Examples of this style include the 1923 Mossehaus, the reconstruction of the corner of a Berlin office building in 1923 by Erich Mendelsohn and Richard Neutra. The Streamline Moderne was sometimes a reflection of austere economic times; the style was the first to incorporate electric light into architectural structure. In the first-class dining room of the SS Normandie, fitted out 1933–35, twelve tall pillars of Lalique glass, 38 columns lit from within illuminated the room; the Strand Palace Hotel foyer, preserved from demolition by the Victoria and Albert Museum during 1969, was one of the first uses of internally lit architectural glass, coincidentally was the first Moderne interior preserved in a museum. Streamline moderne appeared most in buildings related to transportation and movement, such as bus and train stations, airport terminals, roadside cafes, port buildings, it had characteristics common with modern architecture, including a horizontal orientation, rounded corners, the use of glass brick walls or porthole windows, flat roofs, chrome-plated hardware, horizontal grooves or lines in the walls.
They were white or in subdued pastel colors. An example of this style is the Aquatic Park Bathouse in the Aquatic Park Historic District, in San Francisco. Built beginning in 1936 by the Works Progress Administration, it features the distinctive horizontal lines, classic rounded corners railing and windows of the style, resembling the elements of ship; the interior preserves much of the original decoration and detail, including murals by artist and color theoretician Hilaire Hiler. The architects were William Mooser Jr. and William Mooser III. It is now the administrative center of Aquatic Park Historic District; the Normandie Hotel, which opened during 1942, is built in the stylized shape of the ocean liner SS Normandie, it includes the ship's original sign. The Sterling Streamliner Diners were diners designed like streamlined trains. Although Streamline Moderne houses are less common than streamline commercial buildings, residences do exist; the Lydecker House in Los Angeles, built by Howard Lydecker, is an example of Streamline Moderne design in residential architecture.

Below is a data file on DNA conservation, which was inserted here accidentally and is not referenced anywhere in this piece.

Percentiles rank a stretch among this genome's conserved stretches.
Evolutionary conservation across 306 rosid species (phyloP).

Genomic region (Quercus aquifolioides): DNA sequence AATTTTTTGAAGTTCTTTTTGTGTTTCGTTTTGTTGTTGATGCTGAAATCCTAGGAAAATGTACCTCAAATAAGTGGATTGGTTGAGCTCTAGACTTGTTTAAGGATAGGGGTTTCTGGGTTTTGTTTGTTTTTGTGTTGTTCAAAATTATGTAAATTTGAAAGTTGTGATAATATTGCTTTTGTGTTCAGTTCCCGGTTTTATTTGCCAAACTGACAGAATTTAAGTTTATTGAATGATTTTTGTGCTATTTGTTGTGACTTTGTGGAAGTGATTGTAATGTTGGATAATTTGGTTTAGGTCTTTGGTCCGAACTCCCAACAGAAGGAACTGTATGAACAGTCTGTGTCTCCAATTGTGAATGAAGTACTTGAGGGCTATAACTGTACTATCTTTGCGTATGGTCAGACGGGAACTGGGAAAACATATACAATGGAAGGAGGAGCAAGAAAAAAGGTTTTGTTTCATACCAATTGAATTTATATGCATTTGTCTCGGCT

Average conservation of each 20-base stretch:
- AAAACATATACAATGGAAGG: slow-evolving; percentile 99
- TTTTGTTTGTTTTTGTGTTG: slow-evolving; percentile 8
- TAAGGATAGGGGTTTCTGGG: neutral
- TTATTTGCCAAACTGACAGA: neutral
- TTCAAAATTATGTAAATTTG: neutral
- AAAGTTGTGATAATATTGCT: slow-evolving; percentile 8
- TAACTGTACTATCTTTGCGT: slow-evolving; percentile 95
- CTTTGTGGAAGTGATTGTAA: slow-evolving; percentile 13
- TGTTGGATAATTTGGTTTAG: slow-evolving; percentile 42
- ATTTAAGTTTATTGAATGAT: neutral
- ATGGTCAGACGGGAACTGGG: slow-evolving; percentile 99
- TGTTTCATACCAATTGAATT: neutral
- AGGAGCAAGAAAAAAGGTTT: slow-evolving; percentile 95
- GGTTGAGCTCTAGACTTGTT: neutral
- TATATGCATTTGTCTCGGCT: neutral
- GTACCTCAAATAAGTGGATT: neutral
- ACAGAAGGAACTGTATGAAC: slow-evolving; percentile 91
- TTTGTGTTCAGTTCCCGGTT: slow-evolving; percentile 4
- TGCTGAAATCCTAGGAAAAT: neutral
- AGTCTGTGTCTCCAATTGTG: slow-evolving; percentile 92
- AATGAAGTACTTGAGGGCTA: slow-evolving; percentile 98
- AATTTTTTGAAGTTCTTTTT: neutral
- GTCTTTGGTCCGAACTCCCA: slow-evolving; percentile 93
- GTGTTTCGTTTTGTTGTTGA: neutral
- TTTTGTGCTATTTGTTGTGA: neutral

In tract development, elements of the style were sometimes used as a variation in postwar row housing in San Francisco's Sunset District. In France, the style was called ocean liner; the French version was inspired by the launch of the ocean liner Normandie in 1935, which featured an Art Deco dining room with columns of Lalique crystal. Buildings using variants of the style appeared in Belgium and in Paris, notably in a building at 3 boulevard Victor in the 15th arrondissement, by the architect Pierre Patout, he was one of the founders of the Art Deco style. He designed the entrance to the Pavilion of a Collector at the 1925 Exposition of Decorative Arts, the birthplace of the style, he was the designer of the interiors of three cruise ships, the Ile-de-France, the l'Atlantique, the Normandie. Patout's building on Avenue Victor lacked the curving lines of the American version of the style, but it had a narrow "bow" at one end, where the site was narrow, long balconies like the decks of a ship, a row of projections like smokestacks on the roof.
Another 1935 Paris apartment building at 1 Avenue Paul-Daumier in the 16 arrondissement had a series of terraces modeled after the decks of an ocean liner. The defining event for streamline moderne design in the United States was the 1933-34 Chicago World's Fair, which introduced the style to the general public; the new automobiles adapted the smooth lines of ocean liners and airships, giving the impression of efficiency and speed. The grills and windshields tilted backwards, cars sat lower and wider, they featured smooth curves and horizontal speed lines. Examples include the 1934 Studebaker Land Cruiser; the cars featured new materials, including bakelite plastic, Vitrolight opaque glass, stainless steel, enamel, which gave the appearance of newness and sleekness. Other examples include the 1950 Nash Ambassador "Airflyte" sedan with its distinctive low fender lines, as well as Hudson's postwar cars, such as the Commodore, that "were distinctive streamliners—ponderous, massive automobiles with a style all their own".
Streamlining became a widespread design practice for aircraft, railroad locomotives, ships. Streamline style can be contrasted with functionalism, a leading design style in Europe at the same time. One reason for the simple designs in functionalism was to lower the production costs of the items, making them
3rd Street, Los Angeles